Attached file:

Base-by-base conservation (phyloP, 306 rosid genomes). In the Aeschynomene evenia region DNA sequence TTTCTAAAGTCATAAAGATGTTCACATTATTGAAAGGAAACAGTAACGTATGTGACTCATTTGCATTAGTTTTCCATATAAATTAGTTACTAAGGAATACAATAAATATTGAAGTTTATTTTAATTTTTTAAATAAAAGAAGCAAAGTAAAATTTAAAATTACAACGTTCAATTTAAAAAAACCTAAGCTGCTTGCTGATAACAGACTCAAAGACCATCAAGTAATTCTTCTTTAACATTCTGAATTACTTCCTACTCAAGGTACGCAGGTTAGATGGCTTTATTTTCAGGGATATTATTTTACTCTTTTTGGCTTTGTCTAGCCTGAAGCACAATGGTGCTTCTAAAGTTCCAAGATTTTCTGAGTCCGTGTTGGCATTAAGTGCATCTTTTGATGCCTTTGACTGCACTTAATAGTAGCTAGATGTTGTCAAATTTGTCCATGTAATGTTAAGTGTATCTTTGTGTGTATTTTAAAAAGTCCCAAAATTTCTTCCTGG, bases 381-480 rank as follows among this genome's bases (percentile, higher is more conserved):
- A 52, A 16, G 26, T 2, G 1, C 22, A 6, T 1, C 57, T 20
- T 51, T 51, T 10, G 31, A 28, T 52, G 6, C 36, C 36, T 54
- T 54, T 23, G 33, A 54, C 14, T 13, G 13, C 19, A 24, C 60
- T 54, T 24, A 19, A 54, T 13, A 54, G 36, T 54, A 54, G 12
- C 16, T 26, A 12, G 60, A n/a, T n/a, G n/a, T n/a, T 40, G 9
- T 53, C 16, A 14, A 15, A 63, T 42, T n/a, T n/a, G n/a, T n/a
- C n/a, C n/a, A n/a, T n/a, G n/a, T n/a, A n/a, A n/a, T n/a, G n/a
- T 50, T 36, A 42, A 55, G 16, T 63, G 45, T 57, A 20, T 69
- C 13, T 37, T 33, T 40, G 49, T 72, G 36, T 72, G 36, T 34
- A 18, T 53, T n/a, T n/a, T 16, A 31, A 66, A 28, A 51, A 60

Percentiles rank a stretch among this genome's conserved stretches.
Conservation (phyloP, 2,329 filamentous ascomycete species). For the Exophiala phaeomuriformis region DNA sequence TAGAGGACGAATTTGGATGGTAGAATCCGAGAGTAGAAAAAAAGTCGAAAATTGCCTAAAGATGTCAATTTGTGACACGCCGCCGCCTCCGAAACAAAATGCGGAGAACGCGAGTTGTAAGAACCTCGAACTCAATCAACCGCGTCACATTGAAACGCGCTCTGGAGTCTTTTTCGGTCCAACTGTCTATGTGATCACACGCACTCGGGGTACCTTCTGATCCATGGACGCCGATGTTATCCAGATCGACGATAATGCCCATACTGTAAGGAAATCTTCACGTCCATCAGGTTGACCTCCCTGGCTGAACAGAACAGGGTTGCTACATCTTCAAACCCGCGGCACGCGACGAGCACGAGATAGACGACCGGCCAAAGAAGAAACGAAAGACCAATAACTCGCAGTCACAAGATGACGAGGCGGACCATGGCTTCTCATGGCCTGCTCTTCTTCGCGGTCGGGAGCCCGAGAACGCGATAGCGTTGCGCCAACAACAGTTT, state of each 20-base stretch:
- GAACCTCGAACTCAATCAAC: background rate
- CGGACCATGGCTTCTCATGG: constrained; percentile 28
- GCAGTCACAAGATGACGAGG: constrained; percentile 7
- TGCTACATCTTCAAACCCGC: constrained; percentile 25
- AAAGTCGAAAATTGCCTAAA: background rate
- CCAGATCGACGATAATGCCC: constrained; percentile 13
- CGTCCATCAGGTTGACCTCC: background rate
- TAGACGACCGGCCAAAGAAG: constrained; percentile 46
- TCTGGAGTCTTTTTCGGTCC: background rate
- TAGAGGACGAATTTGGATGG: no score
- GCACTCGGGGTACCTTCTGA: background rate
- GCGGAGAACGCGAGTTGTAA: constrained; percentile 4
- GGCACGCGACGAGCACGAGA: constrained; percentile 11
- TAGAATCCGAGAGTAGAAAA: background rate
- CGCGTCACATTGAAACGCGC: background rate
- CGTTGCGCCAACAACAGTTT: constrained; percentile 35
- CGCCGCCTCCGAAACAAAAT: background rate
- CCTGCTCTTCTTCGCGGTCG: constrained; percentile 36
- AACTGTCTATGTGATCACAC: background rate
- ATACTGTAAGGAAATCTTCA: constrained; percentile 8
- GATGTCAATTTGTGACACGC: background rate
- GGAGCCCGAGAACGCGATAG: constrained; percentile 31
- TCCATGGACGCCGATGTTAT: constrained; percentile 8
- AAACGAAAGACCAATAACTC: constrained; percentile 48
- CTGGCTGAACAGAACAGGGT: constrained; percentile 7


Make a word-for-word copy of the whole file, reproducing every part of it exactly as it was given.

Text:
Base-by-base conservation (phyloP, 306 rosid genomes). In the Aeschynomene evenia region DNA sequence TTTCTAAAGTCATAAAGATGTTCACATTATTGAAAGGAAACAGTAACGTATGTGACTCATTTGCATTAGTTTTCCATATAAATTAGTTACTAAGGAATACAATAAATATTGAAGTTTATTTTAATTTTTTAAATAAAAGAAGCAAAGTAAAATTTAAAATTACAACGTTCAATTTAAAAAAACCTAAGCTGCTTGCTGATAACAGACTCAAAGACCATCAAGTAATTCTTCTTTAACATTCTGAATTACTTCCTACTCAAGGTACGCAGGTTAGATGGCTTTATTTTCAGGGATATTATTTTACTCTTTTTGGCTTTGTCTAGCCTGAAGCACAATGGTGCTTCTAAAGTTCCAAGATTTTCTGAGTCCGTGTTGGCATTAAGTGCATCTTTTGATGCCTTTGACTGCACTTAATAGTAGCTAGATGTTGTCAAATTTGTCCATGTAATGTTAAGTGTATCTTTGTGTGTATTTTAAAAAGTCCCAAAATTTCTTCCTGG, bases 381-480 rank as follows among this genome's bases (percentile, higher is more conserved):
- A 52, A 16, G 26, T 2, G 1, C 22, A 6, T 1, C 57, T 20
- T 51, T 51, T 10, G 31, A 28, T 52, G 6, C 36, C 36, T 54
- T 54, T 23, G 33, A 54, C 14, T 13, G 13, C 19, A 24, C 60
- T 54, T 24, A 19, A 54, T 13, A 54, G 36, T 54, A 54, G 12
- C 16, T 26, A 12, G 60, A n/a, T n/a, G n/a, T n/a, T 40, G 9
- T 53, C 16, A 14, A 15, A 63, T 42, T n/a, T n/a, G n/a, T n/a
- C n/a, C n/a, A n/a, T n/a, G n/a, T n/a, A n/a, A n/a, T n/a, G n/a
- T 50, T 36, A 42, A 55, G 16, T 63, G 45, T 57, A 20, T 69
- C 13, T 37, T 33, T 40, G 49, T 72, G 36, T 72, G 36, T 34
- A 18, T 53, T n/a, T n/a, T 16, A 31, A 66, A 28, A 51, A 60

Percentiles rank a stretch among this genome's conserved stretches.
Conservation (phyloP, 2,329 filamentous ascomycete species). For the Exophiala phaeomuriformis region DNA sequence TAGAGGACGAATTTGGATGGTAGAATCCGAGAGTAGAAAAAAAGTCGAAAATTGCCTAAAGATGTCAATTTGTGACACGCCGCCGCCTCCGAAACAAAATGCGGAGAACGCGAGTTGTAAGAACCTCGAACTCAATCAACCGCGTCACATTGAAACGCGCTCTGGAGTCTTTTTCGGTCCAACTGTCTATGTGATCACACGCACTCGGGGTACCTTCTGATCCATGGACGCCGATGTTATCCAGATCGACGATAATGCCCATACTGTAAGGAAATCTTCACGTCCATCAGGTTGACCTCCCTGGCTGAACAGAACAGGGTTGCTACATCTTCAAACCCGCGGCACGCGACGAGCACGAGATAGACGACCGGCCAAAGAAGAAACGAAAGACCAATAACTCGCAGTCACAAGATGACGAGGCGGACCATGGCTTCTCATGGCCTGCTCTTCTTCGCGGTCGGGAGCCCGAGAACGCGATAGCGTTGCGCCAACAACAGTTT, state of each 20-base stretch:
- GAACCTCGAACTCAATCAAC: background rate
- CGGACCATGGCTTCTCATGG: constrained; percentile 28
- GCAGTCACAAGATGACGAGG: constrained; percentile 7
- TGCTACATCTTCAAACCCGC: constrained; percentile 25
- AAAGTCGAAAATTGCCTAAA: background rate
- CCAGATCGACGATAATGCCC: constrained; percentile 13
- CGTCCATCAGGTTGACCTCC: background rate
- TAGACGACCGGCCAAAGAAG: constrained; percentile 46
- TCTGGAGTCTTTTTCGGTCC: background rate
- TAGAGGACGAATTTGGATGG: no score
- GCACTCGGGGTACCTTCTGA: background rate
- GCGGAGAACGCGAGTTGTAA: constrained; percentile 4
- GGCACGCGACGAGCACGAGA: constrained; percentile 11
- TAGAATCCGAGAGTAGAAAA: background rate
- CGCGTCACATTGAAACGCGC: background rate
- CGTTGCGCCAACAACAGTTT: constrained; percentile 35
- CGCCGCCTCCGAAACAAAAT: background rate
- CCTGCTCTTCTTCGCGGTCG: constrained; percentile 36
- AACTGTCTATGTGATCACAC: background rate
- ATACTGTAAGGAAATCTTCA: constrained; percentile 8
- GATGTCAATTTGTGACACGC: background rate
- GGAGCCCGAGAACGCGATAG: constrained; percentile 31
- TCCATGGACGCCGATGTTAT: constrained; percentile 8
- AAACGAAAGACCAATAACTC: constrained; percentile 48
- CTGGCTGAACAGAACAGGGT: constrained; percentile 7